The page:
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Ancient Celtic Coin Art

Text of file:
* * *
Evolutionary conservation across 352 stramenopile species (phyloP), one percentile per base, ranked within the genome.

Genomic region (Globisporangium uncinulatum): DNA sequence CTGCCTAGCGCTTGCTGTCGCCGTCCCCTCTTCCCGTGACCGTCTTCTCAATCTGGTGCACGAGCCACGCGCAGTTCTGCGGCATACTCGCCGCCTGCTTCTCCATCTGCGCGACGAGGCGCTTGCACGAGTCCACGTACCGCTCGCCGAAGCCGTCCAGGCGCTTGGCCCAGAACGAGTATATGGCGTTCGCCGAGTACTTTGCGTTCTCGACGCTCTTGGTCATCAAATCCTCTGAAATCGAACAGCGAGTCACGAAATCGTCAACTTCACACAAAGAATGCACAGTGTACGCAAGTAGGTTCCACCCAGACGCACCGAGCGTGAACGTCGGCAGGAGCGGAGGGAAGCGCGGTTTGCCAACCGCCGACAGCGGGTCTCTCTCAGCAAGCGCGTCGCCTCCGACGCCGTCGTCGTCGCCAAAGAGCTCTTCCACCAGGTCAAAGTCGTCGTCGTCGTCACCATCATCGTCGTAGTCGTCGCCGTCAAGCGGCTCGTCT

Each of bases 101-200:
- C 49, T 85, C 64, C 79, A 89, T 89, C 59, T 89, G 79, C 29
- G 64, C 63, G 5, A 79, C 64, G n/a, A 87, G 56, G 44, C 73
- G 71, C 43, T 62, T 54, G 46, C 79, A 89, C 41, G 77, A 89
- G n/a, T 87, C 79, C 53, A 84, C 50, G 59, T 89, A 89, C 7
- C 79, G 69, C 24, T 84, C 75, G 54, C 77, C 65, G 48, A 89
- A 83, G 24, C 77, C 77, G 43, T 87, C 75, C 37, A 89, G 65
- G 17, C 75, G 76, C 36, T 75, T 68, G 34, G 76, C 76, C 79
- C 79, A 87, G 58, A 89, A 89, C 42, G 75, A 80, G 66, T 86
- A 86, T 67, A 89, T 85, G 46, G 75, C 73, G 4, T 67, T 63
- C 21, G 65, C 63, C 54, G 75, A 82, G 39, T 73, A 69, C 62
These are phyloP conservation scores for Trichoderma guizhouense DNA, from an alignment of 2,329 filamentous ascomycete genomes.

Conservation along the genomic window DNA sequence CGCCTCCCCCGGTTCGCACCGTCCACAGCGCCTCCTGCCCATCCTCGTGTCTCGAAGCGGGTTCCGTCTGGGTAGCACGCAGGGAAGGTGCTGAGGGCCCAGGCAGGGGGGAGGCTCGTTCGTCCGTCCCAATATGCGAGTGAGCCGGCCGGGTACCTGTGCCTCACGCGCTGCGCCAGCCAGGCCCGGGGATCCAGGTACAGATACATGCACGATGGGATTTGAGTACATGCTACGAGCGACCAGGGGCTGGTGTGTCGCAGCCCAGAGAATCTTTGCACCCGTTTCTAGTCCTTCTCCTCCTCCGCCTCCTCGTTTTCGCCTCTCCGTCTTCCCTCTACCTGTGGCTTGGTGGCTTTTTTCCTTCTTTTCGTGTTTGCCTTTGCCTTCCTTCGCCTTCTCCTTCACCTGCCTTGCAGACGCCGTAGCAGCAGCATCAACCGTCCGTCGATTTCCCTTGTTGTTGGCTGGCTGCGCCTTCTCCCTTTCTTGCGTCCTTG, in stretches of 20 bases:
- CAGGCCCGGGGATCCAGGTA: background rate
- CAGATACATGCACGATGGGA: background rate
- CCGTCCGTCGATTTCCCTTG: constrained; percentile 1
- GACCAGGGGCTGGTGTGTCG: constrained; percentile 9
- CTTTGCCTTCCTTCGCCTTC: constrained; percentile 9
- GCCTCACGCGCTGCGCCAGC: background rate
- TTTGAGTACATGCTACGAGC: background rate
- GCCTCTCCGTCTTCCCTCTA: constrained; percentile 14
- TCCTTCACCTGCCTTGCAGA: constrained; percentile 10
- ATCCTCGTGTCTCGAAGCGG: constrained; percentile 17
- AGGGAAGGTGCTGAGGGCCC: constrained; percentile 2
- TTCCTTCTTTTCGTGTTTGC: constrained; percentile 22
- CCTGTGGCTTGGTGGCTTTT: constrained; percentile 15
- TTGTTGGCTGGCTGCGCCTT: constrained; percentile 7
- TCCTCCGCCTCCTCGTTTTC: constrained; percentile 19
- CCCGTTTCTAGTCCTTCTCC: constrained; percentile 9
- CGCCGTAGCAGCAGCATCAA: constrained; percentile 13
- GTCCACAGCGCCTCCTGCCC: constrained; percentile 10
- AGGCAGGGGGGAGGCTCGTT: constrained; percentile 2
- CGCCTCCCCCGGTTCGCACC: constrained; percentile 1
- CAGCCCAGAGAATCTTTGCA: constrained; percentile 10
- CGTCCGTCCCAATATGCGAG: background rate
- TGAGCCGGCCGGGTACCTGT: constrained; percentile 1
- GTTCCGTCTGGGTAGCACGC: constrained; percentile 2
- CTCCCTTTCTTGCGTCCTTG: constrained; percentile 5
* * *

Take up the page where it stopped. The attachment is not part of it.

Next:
28 29 Crescent motifs are as abundant in coin art as solar wheels and almost certainly represent the moon. Yet, while there are indications of solar gods amongst the Iron Age Celts, there is less evidence for lunar deities. Lugh of the Silver Hand may be one candidate, for he loses and regains his influence like the waxing and waning moon. By its changeable nature the moon signals the passage of time and is often linked with female goddess energy. The horse, symbolising the sun and solar warrior, also represents the sovereignty of the land as a goddess, and wherever it goes the horse leaves signs of the moon as its crescent hoofprints. The goddess of abundance can equally be the withholder of blessings, bringing death, destruction and war to those who displease her, and peaceful mothers can become furies when their offspring are threatened. In Irish records the chief idol in Ireland was Bloody Crescent Crom Cruaich, described as a golden image surrounded by stones, and a pagan chieftain recorded as fiercely opposing St. Patrick was Black Crescent Crom Dubh. Here perhaps, we glimpse a darker aspect of lunar power. THE LuNAR CRESCENT light and dark a. b. c. d. e. f. g. h.
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